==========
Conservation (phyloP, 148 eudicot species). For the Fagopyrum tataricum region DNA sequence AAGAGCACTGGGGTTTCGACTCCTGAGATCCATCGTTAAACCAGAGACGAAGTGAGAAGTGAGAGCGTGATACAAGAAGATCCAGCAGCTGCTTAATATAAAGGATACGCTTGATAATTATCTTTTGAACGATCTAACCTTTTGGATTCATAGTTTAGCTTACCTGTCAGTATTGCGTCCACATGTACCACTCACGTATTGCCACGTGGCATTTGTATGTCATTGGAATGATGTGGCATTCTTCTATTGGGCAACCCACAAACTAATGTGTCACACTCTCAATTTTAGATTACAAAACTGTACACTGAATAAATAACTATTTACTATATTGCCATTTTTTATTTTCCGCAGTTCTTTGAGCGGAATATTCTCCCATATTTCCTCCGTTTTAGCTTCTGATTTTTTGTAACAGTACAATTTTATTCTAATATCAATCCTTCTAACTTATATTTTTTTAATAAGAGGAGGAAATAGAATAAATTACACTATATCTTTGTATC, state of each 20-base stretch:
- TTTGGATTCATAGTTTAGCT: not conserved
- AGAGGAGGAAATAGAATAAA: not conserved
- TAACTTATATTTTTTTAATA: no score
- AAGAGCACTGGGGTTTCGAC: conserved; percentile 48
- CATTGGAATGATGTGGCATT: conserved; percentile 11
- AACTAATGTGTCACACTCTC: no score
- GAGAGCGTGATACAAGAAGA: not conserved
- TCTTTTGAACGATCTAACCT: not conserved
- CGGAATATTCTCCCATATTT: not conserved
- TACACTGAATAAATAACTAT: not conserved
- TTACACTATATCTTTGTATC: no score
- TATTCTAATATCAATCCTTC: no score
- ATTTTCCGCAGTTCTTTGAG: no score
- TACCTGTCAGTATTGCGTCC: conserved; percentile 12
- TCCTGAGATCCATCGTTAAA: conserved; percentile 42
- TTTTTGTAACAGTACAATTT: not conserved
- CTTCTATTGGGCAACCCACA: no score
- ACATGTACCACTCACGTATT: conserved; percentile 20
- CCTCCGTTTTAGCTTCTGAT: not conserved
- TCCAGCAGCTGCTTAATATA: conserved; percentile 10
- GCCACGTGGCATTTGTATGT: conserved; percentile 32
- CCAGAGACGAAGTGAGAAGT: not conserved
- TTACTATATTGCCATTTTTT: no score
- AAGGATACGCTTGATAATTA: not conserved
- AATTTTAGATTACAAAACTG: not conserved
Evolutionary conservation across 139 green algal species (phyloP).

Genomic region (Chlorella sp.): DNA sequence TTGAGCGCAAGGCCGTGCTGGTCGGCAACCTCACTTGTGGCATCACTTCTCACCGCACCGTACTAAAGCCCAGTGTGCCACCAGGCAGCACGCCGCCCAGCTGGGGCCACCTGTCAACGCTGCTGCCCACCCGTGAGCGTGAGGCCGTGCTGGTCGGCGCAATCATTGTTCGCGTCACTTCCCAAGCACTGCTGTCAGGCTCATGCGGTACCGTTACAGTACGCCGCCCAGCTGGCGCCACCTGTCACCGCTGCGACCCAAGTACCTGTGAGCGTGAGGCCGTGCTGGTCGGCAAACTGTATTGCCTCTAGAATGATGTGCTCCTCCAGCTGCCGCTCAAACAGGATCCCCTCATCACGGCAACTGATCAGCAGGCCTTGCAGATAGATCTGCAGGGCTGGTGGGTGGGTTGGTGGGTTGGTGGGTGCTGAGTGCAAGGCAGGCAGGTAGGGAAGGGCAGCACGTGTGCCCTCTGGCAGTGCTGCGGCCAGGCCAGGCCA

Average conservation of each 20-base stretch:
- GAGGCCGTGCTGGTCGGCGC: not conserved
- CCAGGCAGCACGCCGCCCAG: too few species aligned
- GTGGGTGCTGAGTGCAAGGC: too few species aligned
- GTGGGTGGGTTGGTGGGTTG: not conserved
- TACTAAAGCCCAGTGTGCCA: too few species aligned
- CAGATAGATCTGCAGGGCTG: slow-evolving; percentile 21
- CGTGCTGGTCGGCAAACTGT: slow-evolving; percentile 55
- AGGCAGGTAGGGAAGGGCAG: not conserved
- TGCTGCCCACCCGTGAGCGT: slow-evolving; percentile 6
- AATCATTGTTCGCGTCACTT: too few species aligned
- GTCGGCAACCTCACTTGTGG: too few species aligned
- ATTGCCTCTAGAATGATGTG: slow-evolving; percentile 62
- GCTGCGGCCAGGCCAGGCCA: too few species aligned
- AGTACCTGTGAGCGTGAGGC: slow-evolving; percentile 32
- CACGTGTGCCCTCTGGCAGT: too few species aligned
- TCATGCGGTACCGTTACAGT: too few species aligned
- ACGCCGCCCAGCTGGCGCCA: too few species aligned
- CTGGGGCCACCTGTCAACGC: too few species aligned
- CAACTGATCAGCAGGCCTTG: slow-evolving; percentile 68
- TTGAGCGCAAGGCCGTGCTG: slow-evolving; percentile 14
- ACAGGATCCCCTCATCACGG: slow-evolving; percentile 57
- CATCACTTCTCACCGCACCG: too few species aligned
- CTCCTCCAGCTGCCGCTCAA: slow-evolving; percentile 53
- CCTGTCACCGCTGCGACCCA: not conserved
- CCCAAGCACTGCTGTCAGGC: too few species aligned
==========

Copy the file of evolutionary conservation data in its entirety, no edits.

Conservation (phyloP, 148 eudicot species). For the Fagopyrum tataricum region DNA sequence AAGAGCACTGGGGTTTCGACTCCTGAGATCCATCGTTAAACCAGAGACGAAGTGAGAAGTGAGAGCGTGATACAAGAAGATCCAGCAGCTGCTTAATATAAAGGATACGCTTGATAATTATCTTTTGAACGATCTAACCTTTTGGATTCATAGTTTAGCTTACCTGTCAGTATTGCGTCCACATGTACCACTCACGTATTGCCACGTGGCATTTGTATGTCATTGGAATGATGTGGCATTCTTCTATTGGGCAACCCACAAACTAATGTGTCACACTCTCAATTTTAGATTACAAAACTGTACACTGAATAAATAACTATTTACTATATTGCCATTTTTTATTTTCCGCAGTTCTTTGAGCGGAATATTCTCCCATATTTCCTCCGTTTTAGCTTCTGATTTTTTGTAACAGTACAATTTTATTCTAATATCAATCCTTCTAACTTATATTTTTTTAATAAGAGGAGGAAATAGAATAAATTACACTATATCTTTGTATC, state of each 20-base stretch:
- TTTGGATTCATAGTTTAGCT: not conserved
- AGAGGAGGAAATAGAATAAA: not conserved
- TAACTTATATTTTTTTAATA: no score
- AAGAGCACTGGGGTTTCGAC: conserved; percentile 48
- CATTGGAATGATGTGGCATT: conserved; percentile 11
- AACTAATGTGTCACACTCTC: no score
- GAGAGCGTGATACAAGAAGA: not conserved
- TCTTTTGAACGATCTAACCT: not conserved
- CGGAATATTCTCCCATATTT: not conserved
- TACACTGAATAAATAACTAT: not conserved
- TTACACTATATCTTTGTATC: no score
- TATTCTAATATCAATCCTTC: no score
- ATTTTCCGCAGTTCTTTGAG: no score
- TACCTGTCAGTATTGCGTCC: conserved; percentile 12
- TCCTGAGATCCATCGTTAAA: conserved; percentile 42
- TTTTTGTAACAGTACAATTT: not conserved
- CTTCTATTGGGCAACCCACA: no score
- ACATGTACCACTCACGTATT: conserved; percentile 20
- CCTCCGTTTTAGCTTCTGAT: not conserved
- TCCAGCAGCTGCTTAATATA: conserved; percentile 10
- GCCACGTGGCATTTGTATGT: conserved; percentile 32
- CCAGAGACGAAGTGAGAAGT: not conserved
- TTACTATATTGCCATTTTTT: no score
- AAGGATACGCTTGATAATTA: not conserved
- AATTTTAGATTACAAAACTG: not conserved
Evolutionary conservation across 139 green algal species (phyloP).

Genomic region (Chlorella sp.): DNA sequence TTGAGCGCAAGGCCGTGCTGGTCGGCAACCTCACTTGTGGCATCACTTCTCACCGCACCGTACTAAAGCCCAGTGTGCCACCAGGCAGCACGCCGCCCAGCTGGGGCCACCTGTCAACGCTGCTGCCCACCCGTGAGCGTGAGGCCGTGCTGGTCGGCGCAATCATTGTTCGCGTCACTTCCCAAGCACTGCTGTCAGGCTCATGCGGTACCGTTACAGTACGCCGCCCAGCTGGCGCCACCTGTCACCGCTGCGACCCAAGTACCTGTGAGCGTGAGGCCGTGCTGGTCGGCAAACTGTATTGCCTCTAGAATGATGTGCTCCTCCAGCTGCCGCTCAAACAGGATCCCCTCATCACGGCAACTGATCAGCAGGCCTTGCAGATAGATCTGCAGGGCTGGTGGGTGGGTTGGTGGGTTGGTGGGTGCTGAGTGCAAGGCAGGCAGGTAGGGAAGGGCAGCACGTGTGCCCTCTGGCAGTGCTGCGGCCAGGCCAGGCCA

Average conservation of each 20-base stretch:
- GAGGCCGTGCTGGTCGGCGC: not conserved
- CCAGGCAGCACGCCGCCCAG: too few species aligned
- GTGGGTGCTGAGTGCAAGGC: too few species aligned
- GTGGGTGGGTTGGTGGGTTG: not conserved
- TACTAAAGCCCAGTGTGCCA: too few species aligned
- CAGATAGATCTGCAGGGCTG: slow-evolving; percentile 21
- CGTGCTGGTCGGCAAACTGT: slow-evolving; percentile 55
- AGGCAGGTAGGGAAGGGCAG: not conserved
- TGCTGCCCACCCGTGAGCGT: slow-evolving; percentile 6
- AATCATTGTTCGCGTCACTT: too few species aligned
- GTCGGCAACCTCACTTGTGG: too few species aligned
- ATTGCCTCTAGAATGATGTG: slow-evolving; percentile 62
- GCTGCGGCCAGGCCAGGCCA: too few species aligned
- AGTACCTGTGAGCGTGAGGC: slow-evolving; percentile 32
- CACGTGTGCCCTCTGGCAGT: too few species aligned
- TCATGCGGTACCGTTACAGT: too few species aligned
- ACGCCGCCCAGCTGGCGCCA: too few species aligned
- CTGGGGCCACCTGTCAACGC: too few species aligned
- CAACTGATCAGCAGGCCTTG: slow-evolving; percentile 68
- TTGAGCGCAAGGCCGTGCTG: slow-evolving; percentile 14
- ACAGGATCCCCTCATCACGG: slow-evolving; percentile 57
- CATCACTTCTCACCGCACCG: too few species aligned
- CTCCTCCAGCTGCCGCTCAA: slow-evolving; percentile 53
- CCTGTCACCGCTGCGACCCA: not conserved
- CCCAAGCACTGCTGTCAGGC: too few species aligned